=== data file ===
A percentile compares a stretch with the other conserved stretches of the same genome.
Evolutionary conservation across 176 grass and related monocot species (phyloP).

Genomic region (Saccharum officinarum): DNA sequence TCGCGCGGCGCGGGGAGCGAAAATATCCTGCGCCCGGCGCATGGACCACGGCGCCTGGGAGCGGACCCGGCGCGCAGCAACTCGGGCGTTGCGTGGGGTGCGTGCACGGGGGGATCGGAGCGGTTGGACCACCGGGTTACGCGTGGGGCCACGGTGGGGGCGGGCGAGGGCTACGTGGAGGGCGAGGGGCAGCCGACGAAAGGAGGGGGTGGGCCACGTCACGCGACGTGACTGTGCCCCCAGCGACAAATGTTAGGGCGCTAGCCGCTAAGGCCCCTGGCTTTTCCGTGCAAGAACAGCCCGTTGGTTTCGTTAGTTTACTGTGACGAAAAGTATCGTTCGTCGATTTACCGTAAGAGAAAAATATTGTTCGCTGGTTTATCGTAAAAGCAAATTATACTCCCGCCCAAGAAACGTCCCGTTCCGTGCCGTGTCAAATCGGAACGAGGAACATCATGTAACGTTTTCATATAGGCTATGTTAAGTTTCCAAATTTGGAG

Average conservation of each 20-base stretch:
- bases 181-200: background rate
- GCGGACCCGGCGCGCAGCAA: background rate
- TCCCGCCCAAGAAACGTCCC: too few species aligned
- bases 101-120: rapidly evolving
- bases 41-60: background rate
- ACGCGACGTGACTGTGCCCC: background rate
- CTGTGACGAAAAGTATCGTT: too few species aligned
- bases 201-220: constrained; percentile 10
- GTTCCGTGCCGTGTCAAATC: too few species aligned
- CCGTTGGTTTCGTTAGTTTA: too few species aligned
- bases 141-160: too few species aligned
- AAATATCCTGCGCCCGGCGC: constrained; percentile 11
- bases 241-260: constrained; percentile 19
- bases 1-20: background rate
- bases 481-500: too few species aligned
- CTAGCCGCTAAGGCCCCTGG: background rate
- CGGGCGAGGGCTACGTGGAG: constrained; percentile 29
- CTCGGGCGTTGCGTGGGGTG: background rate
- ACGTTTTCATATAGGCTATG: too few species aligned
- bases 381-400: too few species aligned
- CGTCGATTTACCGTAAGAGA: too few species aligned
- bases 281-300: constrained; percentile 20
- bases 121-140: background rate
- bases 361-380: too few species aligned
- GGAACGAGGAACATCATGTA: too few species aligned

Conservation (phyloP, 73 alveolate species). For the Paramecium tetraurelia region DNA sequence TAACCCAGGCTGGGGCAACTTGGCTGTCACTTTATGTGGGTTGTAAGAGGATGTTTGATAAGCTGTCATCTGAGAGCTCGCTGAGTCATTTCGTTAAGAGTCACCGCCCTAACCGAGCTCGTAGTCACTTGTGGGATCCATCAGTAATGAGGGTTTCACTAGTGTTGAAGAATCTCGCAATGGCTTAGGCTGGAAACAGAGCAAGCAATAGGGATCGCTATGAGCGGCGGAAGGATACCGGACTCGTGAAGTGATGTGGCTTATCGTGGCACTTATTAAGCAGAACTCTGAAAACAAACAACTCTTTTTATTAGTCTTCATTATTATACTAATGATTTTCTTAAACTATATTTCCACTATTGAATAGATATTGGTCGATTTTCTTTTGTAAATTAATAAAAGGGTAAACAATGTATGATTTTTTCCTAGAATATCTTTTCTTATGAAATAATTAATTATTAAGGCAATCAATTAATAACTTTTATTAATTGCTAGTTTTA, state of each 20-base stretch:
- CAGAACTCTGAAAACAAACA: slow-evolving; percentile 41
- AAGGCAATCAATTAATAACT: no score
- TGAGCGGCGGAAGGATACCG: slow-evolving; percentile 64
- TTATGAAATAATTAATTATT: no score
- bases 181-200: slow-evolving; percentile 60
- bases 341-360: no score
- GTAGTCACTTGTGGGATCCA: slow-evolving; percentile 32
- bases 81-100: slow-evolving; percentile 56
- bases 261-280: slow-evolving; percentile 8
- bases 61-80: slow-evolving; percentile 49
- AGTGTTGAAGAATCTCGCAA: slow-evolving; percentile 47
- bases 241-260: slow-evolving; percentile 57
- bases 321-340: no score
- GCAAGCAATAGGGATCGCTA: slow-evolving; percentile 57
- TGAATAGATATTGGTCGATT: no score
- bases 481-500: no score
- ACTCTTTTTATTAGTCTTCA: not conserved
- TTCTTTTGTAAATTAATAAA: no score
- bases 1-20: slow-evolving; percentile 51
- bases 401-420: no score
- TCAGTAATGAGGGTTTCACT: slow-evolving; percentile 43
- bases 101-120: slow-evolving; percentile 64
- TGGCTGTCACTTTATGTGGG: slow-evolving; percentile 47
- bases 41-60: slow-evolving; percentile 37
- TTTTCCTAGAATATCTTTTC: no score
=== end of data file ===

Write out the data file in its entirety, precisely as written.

A percentile compares a stretch with the other conserved stretches of the same genome.
Evolutionary conservation across 176 grass and related monocot species (phyloP).

Genomic region (Saccharum officinarum): DNA sequence TCGCGCGGCGCGGGGAGCGAAAATATCCTGCGCCCGGCGCATGGACCACGGCGCCTGGGAGCGGACCCGGCGCGCAGCAACTCGGGCGTTGCGTGGGGTGCGTGCACGGGGGGATCGGAGCGGTTGGACCACCGGGTTACGCGTGGGGCCACGGTGGGGGCGGGCGAGGGCTACGTGGAGGGCGAGGGGCAGCCGACGAAAGGAGGGGGTGGGCCACGTCACGCGACGTGACTGTGCCCCCAGCGACAAATGTTAGGGCGCTAGCCGCTAAGGCCCCTGGCTTTTCCGTGCAAGAACAGCCCGTTGGTTTCGTTAGTTTACTGTGACGAAAAGTATCGTTCGTCGATTTACCGTAAGAGAAAAATATTGTTCGCTGGTTTATCGTAAAAGCAAATTATACTCCCGCCCAAGAAACGTCCCGTTCCGTGCCGTGTCAAATCGGAACGAGGAACATCATGTAACGTTTTCATATAGGCTATGTTAAGTTTCCAAATTTGGAG

Average conservation of each 20-base stretch:
- bases 181-200: background rate
- GCGGACCCGGCGCGCAGCAA: background rate
- TCCCGCCCAAGAAACGTCCC: too few species aligned
- bases 101-120: rapidly evolving
- bases 41-60: background rate
- ACGCGACGTGACTGTGCCCC: background rate
- CTGTGACGAAAAGTATCGTT: too few species aligned
- bases 201-220: constrained; percentile 10
- GTTCCGTGCCGTGTCAAATC: too few species aligned
- CCGTTGGTTTCGTTAGTTTA: too few species aligned
- bases 141-160: too few species aligned
- AAATATCCTGCGCCCGGCGC: constrained; percentile 11
- bases 241-260: constrained; percentile 19
- bases 1-20: background rate
- bases 481-500: too few species aligned
- CTAGCCGCTAAGGCCCCTGG: background rate
- CGGGCGAGGGCTACGTGGAG: constrained; percentile 29
- CTCGGGCGTTGCGTGGGGTG: background rate
- ACGTTTTCATATAGGCTATG: too few species aligned
- bases 381-400: too few species aligned
- CGTCGATTTACCGTAAGAGA: too few species aligned
- bases 281-300: constrained; percentile 20
- bases 121-140: background rate
- bases 361-380: too few species aligned
- GGAACGAGGAACATCATGTA: too few species aligned

Conservation (phyloP, 73 alveolate species). For the Paramecium tetraurelia region DNA sequence TAACCCAGGCTGGGGCAACTTGGCTGTCACTTTATGTGGGTTGTAAGAGGATGTTTGATAAGCTGTCATCTGAGAGCTCGCTGAGTCATTTCGTTAAGAGTCACCGCCCTAACCGAGCTCGTAGTCACTTGTGGGATCCATCAGTAATGAGGGTTTCACTAGTGTTGAAGAATCTCGCAATGGCTTAGGCTGGAAACAGAGCAAGCAATAGGGATCGCTATGAGCGGCGGAAGGATACCGGACTCGTGAAGTGATGTGGCTTATCGTGGCACTTATTAAGCAGAACTCTGAAAACAAACAACTCTTTTTATTAGTCTTCATTATTATACTAATGATTTTCTTAAACTATATTTCCACTATTGAATAGATATTGGTCGATTTTCTTTTGTAAATTAATAAAAGGGTAAACAATGTATGATTTTTTCCTAGAATATCTTTTCTTATGAAATAATTAATTATTAAGGCAATCAATTAATAACTTTTATTAATTGCTAGTTTTA, state of each 20-base stretch:
- CAGAACTCTGAAAACAAACA: slow-evolving; percentile 41
- AAGGCAATCAATTAATAACT: no score
- TGAGCGGCGGAAGGATACCG: slow-evolving; percentile 64
- TTATGAAATAATTAATTATT: no score
- bases 181-200: slow-evolving; percentile 60
- bases 341-360: no score
- GTAGTCACTTGTGGGATCCA: slow-evolving; percentile 32
- bases 81-100: slow-evolving; percentile 56
- bases 261-280: slow-evolving; percentile 8
- bases 61-80: slow-evolving; percentile 49
- AGTGTTGAAGAATCTCGCAA: slow-evolving; percentile 47
- bases 241-260: slow-evolving; percentile 57
- bases 321-340: no score
- GCAAGCAATAGGGATCGCTA: slow-evolving; percentile 57
- TGAATAGATATTGGTCGATT: no score
- bases 481-500: no score
- ACTCTTTTTATTAGTCTTCA: not conserved
- TTCTTTTGTAAATTAATAAA: no score
- bases 1-20: slow-evolving; percentile 51
- bases 401-420: no score
- TCAGTAATGAGGGTTTCACT: slow-evolving; percentile 43
- bases 101-120: slow-evolving; percentile 64
- TGGCTGTCACTTTATGTGGG: slow-evolving; percentile 47
- bases 41-60: slow-evolving; percentile 37
- TTTTCCTAGAATATCTTTTC: no score